It’s a good thing Rudy Giuliani won only one delegate in the 2008 primaries, despite spending $50 million. Given his admiration for Russian leader Vladimir Putin, we Americans might have had to worry about the health of our democracy had he done better.
“Putin decides what he wants to do,” the former mayor of New York told Neil Cavuto of Fox News, “and he does it in half-a-day. Right? He decided he had to go to their parliament. He went to their parliament. He got permission in 15 minutes.” Cavuto demurred, “That was kind of perfunctory, right?” Giuliani was undeterred by this surprising display of reason on Fox: “But he makes a decision and he executes it quickly. Then everybody reacts. That is what you call a leader. President Obama, got to think about it, he's got to go over it again, he's got to talk to more people about it.”
And you thought conservatives previously had labeled Obama a dictator.
But that was last week, when the president tried to lead by issuing executive orders where he legally could to circumvent Republican obstructionism. This week, it’s not the dictatorial Obama, but the “feckless” president, to use John McCain’s term.
Not many Republicans were willing to follow Giuliani in his admiration for Putin, but most agreed with Lindsey Graham when he ungrammatically condemned “a weak and indecisive president that invites aggression.” Representative Michael Turner, a Republican from Ohio, said “we’re projecting weakness,” and Representative Ed Royce, a California Republican, claimed recent events make “the administration look weak.”
Calling the president a tyrant one day and a vacillating weakling the next is either what Republicans think good politics (though such a strategy demonstrates contempt for the good sense of the American public public) or an instance of sloppy thinking.
Probably the latter, since Obama’s opponents believe he is always wrong, a belief that prevents them from considering their own inconsistencies.
And they are inconsistent — both for calling Obama a despot one week and spineless the next and for demanding the president come up with a stronger response to the Russian invasion of Crimea without offering one of their own.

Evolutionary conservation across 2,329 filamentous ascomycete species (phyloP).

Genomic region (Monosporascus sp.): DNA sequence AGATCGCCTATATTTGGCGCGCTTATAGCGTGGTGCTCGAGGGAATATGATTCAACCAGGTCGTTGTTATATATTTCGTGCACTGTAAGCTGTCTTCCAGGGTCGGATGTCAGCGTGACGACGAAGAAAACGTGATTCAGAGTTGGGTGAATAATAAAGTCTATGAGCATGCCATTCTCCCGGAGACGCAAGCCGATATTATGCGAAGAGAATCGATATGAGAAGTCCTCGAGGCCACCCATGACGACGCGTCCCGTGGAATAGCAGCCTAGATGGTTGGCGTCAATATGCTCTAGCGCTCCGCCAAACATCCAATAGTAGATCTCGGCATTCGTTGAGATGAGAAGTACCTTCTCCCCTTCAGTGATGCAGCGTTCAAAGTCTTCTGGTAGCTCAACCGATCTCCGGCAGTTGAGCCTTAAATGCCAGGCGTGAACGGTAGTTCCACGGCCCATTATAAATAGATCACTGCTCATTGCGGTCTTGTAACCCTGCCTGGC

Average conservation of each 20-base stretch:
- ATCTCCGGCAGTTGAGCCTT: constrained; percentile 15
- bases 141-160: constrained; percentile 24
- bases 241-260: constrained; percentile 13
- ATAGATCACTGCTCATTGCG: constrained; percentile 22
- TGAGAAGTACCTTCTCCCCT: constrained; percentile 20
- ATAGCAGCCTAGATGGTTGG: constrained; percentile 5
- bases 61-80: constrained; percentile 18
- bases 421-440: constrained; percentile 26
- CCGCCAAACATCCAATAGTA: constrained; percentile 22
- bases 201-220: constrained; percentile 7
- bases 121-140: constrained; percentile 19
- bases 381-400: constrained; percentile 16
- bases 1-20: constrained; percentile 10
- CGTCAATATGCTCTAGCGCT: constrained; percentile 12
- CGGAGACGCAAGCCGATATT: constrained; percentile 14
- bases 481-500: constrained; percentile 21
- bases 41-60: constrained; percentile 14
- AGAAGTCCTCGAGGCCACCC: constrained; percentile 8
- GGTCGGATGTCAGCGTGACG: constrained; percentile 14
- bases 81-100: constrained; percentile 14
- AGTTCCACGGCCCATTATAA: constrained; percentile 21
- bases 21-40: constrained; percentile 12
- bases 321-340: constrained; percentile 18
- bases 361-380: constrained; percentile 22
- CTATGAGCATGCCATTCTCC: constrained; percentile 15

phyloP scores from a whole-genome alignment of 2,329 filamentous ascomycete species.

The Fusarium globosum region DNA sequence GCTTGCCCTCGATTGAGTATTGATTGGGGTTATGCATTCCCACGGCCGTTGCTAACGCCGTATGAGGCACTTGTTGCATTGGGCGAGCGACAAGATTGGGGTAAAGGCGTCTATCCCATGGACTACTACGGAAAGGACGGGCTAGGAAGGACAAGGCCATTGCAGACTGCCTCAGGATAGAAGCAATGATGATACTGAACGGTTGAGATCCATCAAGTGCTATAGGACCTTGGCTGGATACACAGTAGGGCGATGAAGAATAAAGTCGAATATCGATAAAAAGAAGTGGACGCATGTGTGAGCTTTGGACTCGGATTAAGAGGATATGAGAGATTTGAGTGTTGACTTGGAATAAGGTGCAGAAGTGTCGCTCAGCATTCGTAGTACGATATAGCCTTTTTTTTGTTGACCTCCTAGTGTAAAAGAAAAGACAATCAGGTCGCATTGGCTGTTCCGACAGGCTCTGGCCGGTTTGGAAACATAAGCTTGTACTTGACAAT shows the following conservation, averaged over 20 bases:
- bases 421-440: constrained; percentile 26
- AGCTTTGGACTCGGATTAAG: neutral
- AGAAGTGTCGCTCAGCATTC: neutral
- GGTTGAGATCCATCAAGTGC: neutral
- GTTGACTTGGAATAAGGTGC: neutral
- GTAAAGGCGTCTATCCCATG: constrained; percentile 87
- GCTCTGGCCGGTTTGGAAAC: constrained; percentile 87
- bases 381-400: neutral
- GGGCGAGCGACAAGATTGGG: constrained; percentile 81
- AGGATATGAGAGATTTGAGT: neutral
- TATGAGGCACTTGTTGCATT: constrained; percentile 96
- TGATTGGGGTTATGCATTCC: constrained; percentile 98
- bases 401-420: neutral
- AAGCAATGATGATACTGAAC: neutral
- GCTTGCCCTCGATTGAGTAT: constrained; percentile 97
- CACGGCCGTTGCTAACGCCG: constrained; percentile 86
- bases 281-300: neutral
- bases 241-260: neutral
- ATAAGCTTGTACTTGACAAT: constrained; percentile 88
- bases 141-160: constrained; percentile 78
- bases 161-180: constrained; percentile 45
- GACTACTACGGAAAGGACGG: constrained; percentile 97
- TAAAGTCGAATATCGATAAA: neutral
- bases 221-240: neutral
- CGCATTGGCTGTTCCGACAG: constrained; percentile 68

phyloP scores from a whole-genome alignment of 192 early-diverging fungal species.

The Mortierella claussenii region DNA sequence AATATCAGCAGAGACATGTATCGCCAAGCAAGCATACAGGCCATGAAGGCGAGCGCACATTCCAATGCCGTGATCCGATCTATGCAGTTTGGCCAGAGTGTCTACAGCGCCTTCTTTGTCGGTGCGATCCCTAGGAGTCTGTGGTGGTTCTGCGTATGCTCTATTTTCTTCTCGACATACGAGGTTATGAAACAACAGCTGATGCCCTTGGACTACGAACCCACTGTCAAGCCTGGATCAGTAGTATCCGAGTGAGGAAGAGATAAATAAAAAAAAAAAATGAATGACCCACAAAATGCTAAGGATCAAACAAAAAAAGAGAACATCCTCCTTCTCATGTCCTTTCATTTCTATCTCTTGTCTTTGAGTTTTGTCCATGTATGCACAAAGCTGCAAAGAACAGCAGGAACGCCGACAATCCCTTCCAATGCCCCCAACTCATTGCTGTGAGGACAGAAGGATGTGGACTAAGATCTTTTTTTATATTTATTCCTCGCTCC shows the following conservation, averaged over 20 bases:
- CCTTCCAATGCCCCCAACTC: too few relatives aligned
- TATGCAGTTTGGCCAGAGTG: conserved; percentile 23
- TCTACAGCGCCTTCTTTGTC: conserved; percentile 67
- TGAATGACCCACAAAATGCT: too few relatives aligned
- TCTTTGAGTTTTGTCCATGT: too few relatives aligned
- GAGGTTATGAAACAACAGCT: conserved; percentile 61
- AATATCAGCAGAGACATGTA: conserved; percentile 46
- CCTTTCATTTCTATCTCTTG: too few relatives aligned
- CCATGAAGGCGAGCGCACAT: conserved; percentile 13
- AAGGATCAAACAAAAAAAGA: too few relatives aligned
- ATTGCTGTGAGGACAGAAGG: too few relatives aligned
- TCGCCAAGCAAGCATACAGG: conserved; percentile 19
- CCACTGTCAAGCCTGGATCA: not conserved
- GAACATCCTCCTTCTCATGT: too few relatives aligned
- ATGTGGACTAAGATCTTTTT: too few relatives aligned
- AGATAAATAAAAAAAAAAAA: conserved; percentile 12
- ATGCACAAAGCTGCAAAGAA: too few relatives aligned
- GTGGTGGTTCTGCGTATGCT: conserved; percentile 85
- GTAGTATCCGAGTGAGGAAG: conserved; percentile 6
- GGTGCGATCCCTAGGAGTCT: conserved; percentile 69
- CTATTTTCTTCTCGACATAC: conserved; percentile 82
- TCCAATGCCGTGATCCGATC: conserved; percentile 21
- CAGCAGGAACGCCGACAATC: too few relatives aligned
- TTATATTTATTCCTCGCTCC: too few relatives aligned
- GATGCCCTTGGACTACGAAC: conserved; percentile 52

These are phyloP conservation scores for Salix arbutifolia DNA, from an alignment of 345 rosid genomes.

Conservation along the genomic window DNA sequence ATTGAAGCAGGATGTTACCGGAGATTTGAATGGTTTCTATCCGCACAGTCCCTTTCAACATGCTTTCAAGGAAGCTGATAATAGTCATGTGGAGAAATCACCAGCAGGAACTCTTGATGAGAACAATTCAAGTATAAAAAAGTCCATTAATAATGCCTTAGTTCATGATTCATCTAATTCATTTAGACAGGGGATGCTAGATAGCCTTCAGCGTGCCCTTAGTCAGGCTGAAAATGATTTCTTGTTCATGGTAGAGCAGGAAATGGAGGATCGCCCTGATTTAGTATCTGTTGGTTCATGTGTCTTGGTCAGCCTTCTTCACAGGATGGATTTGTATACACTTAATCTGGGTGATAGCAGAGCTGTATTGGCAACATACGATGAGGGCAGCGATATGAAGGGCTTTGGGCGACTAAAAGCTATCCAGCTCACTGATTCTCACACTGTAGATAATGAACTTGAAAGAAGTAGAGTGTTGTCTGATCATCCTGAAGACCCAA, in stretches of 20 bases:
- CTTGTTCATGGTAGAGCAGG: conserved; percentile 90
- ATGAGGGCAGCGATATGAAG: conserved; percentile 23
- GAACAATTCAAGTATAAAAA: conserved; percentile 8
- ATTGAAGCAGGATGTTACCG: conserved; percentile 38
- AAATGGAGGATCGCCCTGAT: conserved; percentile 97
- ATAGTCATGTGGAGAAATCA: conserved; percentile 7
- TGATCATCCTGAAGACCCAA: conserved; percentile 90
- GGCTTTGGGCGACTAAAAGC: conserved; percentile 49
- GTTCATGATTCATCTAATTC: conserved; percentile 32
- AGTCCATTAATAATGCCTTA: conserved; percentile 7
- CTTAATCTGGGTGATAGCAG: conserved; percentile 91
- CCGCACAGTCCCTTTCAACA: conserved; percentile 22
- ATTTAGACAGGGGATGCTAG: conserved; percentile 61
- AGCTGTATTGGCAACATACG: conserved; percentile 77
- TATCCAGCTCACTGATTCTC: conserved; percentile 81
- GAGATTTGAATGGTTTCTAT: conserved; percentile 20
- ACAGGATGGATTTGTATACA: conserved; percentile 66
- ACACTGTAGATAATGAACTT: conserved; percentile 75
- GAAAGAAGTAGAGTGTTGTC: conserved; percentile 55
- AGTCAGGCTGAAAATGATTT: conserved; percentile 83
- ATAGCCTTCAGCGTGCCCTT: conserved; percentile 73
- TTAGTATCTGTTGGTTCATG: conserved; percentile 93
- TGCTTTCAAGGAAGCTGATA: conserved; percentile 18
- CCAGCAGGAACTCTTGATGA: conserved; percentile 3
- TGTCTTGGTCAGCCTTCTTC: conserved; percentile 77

No one wants a military response in Ukraine, just as no one wanted a military response in 2008 when Putin got away with invading Georgia. As for specifics, Republicans have suggested Obama send his secretary of state to Kiev, which he has done, or consider sanctions, which he is doing, or boycott the June G-8 summit in Sochi, which is under consideration.
Besides being inconsistent, Republican criticism of the president obscures who the villain is in the current crisis. It’s not Barack Obama; it’s Vladimir Putin. It’s Putin who shows contempt for international norms by invading a neighboring country, a move he got away with in 2008 and may well do so again. He may succeed, not because Obama is weak but because the international community has no stomach for strong action and because there are no good options available to the administration.
The United States and its allies have little leverage in this crisis. Throw Russia out of the G-8? It may be appropriate, but it’s doubtful such a move will deter Putin, who probably cares far more about Ukraine than he does about Russia’s membership in the club for rich countries.
It remains to be seen how much Russia benefits from its aggression in Crimea. Putin’s actions may well drive Ukraine further into the West’s orbit, undermining his efforts to exert Russian influence over what he calls “the near abroad.”
In the short run, though, there’s not much the United States can do to stop Russia. Putin did not invade Crimea because Obama is weak, and he won’t pull out tomorrow if the president is strong.
Republicans can cavil all they want, but all they demonstrate is that it’s easy to call for strong action when you do an interview in a television studio or give a speech.
It’s always easiest to have it all ways when you sit on the sidelines.